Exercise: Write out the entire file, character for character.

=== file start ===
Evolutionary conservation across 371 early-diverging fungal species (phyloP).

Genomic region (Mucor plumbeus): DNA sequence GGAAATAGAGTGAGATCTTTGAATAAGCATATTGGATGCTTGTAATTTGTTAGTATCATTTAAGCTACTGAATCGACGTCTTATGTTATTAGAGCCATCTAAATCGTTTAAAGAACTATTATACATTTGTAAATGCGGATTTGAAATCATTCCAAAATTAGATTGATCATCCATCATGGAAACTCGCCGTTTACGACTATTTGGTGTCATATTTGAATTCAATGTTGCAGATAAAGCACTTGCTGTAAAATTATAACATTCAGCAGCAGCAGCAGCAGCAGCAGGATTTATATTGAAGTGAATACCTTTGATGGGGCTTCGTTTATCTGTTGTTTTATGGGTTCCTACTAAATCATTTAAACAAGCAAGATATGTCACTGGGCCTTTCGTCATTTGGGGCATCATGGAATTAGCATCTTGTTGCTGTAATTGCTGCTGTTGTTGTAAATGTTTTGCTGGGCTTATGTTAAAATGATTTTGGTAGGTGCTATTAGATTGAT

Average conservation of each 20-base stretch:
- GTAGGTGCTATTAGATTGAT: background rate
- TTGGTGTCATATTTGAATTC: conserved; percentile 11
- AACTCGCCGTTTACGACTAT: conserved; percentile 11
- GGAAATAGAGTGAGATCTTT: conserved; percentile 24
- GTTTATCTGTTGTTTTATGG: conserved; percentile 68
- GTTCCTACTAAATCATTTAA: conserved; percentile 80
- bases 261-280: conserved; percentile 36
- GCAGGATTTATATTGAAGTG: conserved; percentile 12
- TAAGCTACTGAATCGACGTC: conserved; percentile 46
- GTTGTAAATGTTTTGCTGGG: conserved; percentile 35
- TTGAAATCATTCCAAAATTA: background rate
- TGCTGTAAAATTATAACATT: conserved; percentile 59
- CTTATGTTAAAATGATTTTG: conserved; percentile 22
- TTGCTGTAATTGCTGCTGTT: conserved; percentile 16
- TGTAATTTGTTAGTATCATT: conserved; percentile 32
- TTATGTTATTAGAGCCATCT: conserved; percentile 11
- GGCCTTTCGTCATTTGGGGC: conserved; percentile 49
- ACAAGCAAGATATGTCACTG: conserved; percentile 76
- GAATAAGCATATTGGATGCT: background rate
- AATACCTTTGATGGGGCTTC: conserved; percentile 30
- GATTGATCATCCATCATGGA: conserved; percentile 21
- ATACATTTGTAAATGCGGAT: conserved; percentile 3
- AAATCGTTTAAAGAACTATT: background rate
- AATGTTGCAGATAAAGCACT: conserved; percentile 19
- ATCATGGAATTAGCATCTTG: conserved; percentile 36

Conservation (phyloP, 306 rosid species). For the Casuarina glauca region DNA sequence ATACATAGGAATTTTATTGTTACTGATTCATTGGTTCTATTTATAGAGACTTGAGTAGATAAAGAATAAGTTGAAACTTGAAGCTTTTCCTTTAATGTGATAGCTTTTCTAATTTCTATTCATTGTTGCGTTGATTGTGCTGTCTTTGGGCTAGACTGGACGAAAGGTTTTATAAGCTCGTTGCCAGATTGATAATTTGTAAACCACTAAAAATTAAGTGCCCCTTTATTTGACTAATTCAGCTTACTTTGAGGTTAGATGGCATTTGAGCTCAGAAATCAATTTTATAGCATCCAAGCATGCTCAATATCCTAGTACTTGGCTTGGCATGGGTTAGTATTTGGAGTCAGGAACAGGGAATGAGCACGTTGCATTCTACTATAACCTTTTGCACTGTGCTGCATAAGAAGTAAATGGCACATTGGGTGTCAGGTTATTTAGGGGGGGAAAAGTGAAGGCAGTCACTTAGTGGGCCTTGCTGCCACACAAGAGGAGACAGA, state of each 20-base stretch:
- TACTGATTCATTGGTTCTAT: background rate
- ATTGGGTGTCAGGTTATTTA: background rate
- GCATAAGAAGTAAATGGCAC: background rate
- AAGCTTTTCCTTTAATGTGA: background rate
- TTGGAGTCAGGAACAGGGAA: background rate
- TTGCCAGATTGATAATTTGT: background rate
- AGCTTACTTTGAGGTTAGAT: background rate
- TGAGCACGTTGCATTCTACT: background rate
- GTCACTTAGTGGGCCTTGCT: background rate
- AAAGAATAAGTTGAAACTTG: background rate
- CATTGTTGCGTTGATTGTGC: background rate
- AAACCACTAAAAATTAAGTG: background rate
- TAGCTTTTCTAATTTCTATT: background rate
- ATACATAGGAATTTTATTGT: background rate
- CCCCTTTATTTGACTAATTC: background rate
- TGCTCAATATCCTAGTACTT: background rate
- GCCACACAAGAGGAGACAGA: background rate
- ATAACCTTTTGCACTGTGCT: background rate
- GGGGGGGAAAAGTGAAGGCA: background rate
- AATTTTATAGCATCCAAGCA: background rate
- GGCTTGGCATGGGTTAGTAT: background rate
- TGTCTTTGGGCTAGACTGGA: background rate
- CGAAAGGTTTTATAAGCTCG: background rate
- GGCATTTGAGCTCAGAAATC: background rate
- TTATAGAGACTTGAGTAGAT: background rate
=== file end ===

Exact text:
Evolutionary conservation across 371 early-diverging fungal species (phyloP).

Genomic region (Mucor plumbeus): DNA sequence GGAAATAGAGTGAGATCTTTGAATAAGCATATTGGATGCTTGTAATTTGTTAGTATCATTTAAGCTACTGAATCGACGTCTTATGTTATTAGAGCCATCTAAATCGTTTAAAGAACTATTATACATTTGTAAATGCGGATTTGAAATCATTCCAAAATTAGATTGATCATCCATCATGGAAACTCGCCGTTTACGACTATTTGGTGTCATATTTGAATTCAATGTTGCAGATAAAGCACTTGCTGTAAAATTATAACATTCAGCAGCAGCAGCAGCAGCAGCAGGATTTATATTGAAGTGAATACCTTTGATGGGGCTTCGTTTATCTGTTGTTTTATGGGTTCCTACTAAATCATTTAAACAAGCAAGATATGTCACTGGGCCTTTCGTCATTTGGGGCATCATGGAATTAGCATCTTGTTGCTGTAATTGCTGCTGTTGTTGTAAATGTTTTGCTGGGCTTATGTTAAAATGATTTTGGTAGGTGCTATTAGATTGAT

Average conservation of each 20-base stretch:
- GTAGGTGCTATTAGATTGAT: background rate
- TTGGTGTCATATTTGAATTC: conserved; percentile 11
- AACTCGCCGTTTACGACTAT: conserved; percentile 11
- GGAAATAGAGTGAGATCTTT: conserved; percentile 24
- GTTTATCTGTTGTTTTATGG: conserved; percentile 68
- GTTCCTACTAAATCATTTAA: conserved; percentile 80
- bases 261-280: conserved; percentile 36
- GCAGGATTTATATTGAAGTG: conserved; percentile 12
- TAAGCTACTGAATCGACGTC: conserved; percentile 46
- GTTGTAAATGTTTTGCTGGG: conserved; percentile 35
- TTGAAATCATTCCAAAATTA: background rate
- TGCTGTAAAATTATAACATT: conserved; percentile 59
- CTTATGTTAAAATGATTTTG: conserved; percentile 22
- TTGCTGTAATTGCTGCTGTT: conserved; percentile 16
- TGTAATTTGTTAGTATCATT: conserved; percentile 32
- TTATGTTATTAGAGCCATCT: conserved; percentile 11
- GGCCTTTCGTCATTTGGGGC: conserved; percentile 49
- ACAAGCAAGATATGTCACTG: conserved; percentile 76
- GAATAAGCATATTGGATGCT: background rate
- AATACCTTTGATGGGGCTTC: conserved; percentile 30
- GATTGATCATCCATCATGGA: conserved; percentile 21
- ATACATTTGTAAATGCGGAT: conserved; percentile 3
- AAATCGTTTAAAGAACTATT: background rate
- AATGTTGCAGATAAAGCACT: conserved; percentile 19
- ATCATGGAATTAGCATCTTG: conserved; percentile 36

Conservation (phyloP, 306 rosid species). For the Casuarina glauca region DNA sequence ATACATAGGAATTTTATTGTTACTGATTCATTGGTTCTATTTATAGAGACTTGAGTAGATAAAGAATAAGTTGAAACTTGAAGCTTTTCCTTTAATGTGATAGCTTTTCTAATTTCTATTCATTGTTGCGTTGATTGTGCTGTCTTTGGGCTAGACTGGACGAAAGGTTTTATAAGCTCGTTGCCAGATTGATAATTTGTAAACCACTAAAAATTAAGTGCCCCTTTATTTGACTAATTCAGCTTACTTTGAGGTTAGATGGCATTTGAGCTCAGAAATCAATTTTATAGCATCCAAGCATGCTCAATATCCTAGTACTTGGCTTGGCATGGGTTAGTATTTGGAGTCAGGAACAGGGAATGAGCACGTTGCATTCTACTATAACCTTTTGCACTGTGCTGCATAAGAAGTAAATGGCACATTGGGTGTCAGGTTATTTAGGGGGGGAAAAGTGAAGGCAGTCACTTAGTGGGCCTTGCTGCCACACAAGAGGAGACAGA, state of each 20-base stretch:
- TACTGATTCATTGGTTCTAT: background rate
- ATTGGGTGTCAGGTTATTTA: background rate
- GCATAAGAAGTAAATGGCAC: background rate
- AAGCTTTTCCTTTAATGTGA: background rate
- TTGGAGTCAGGAACAGGGAA: background rate
- TTGCCAGATTGATAATTTGT: background rate
- AGCTTACTTTGAGGTTAGAT: background rate
- TGAGCACGTTGCATTCTACT: background rate
- GTCACTTAGTGGGCCTTGCT: background rate
- AAAGAATAAGTTGAAACTTG: background rate
- CATTGTTGCGTTGATTGTGC: background rate
- AAACCACTAAAAATTAAGTG: background rate
- TAGCTTTTCTAATTTCTATT: background rate
- ATACATAGGAATTTTATTGT: background rate
- CCCCTTTATTTGACTAATTC: background rate
- TGCTCAATATCCTAGTACTT: background rate
- GCCACACAAGAGGAGACAGA: background rate
- ATAACCTTTTGCACTGTGCT: background rate
- GGGGGGGAAAAGTGAAGGCA: background rate
- AATTTTATAGCATCCAAGCA: background rate
- GGCTTGGCATGGGTTAGTAT: background rate
- TGTCTTTGGGCTAGACTGGA: background rate
- CGAAAGGTTTTATAAGCTCG: background rate
- GGCATTTGAGCTCAGAAATC: background rate
- TTATAGAGACTTGAGTAGAT: background rate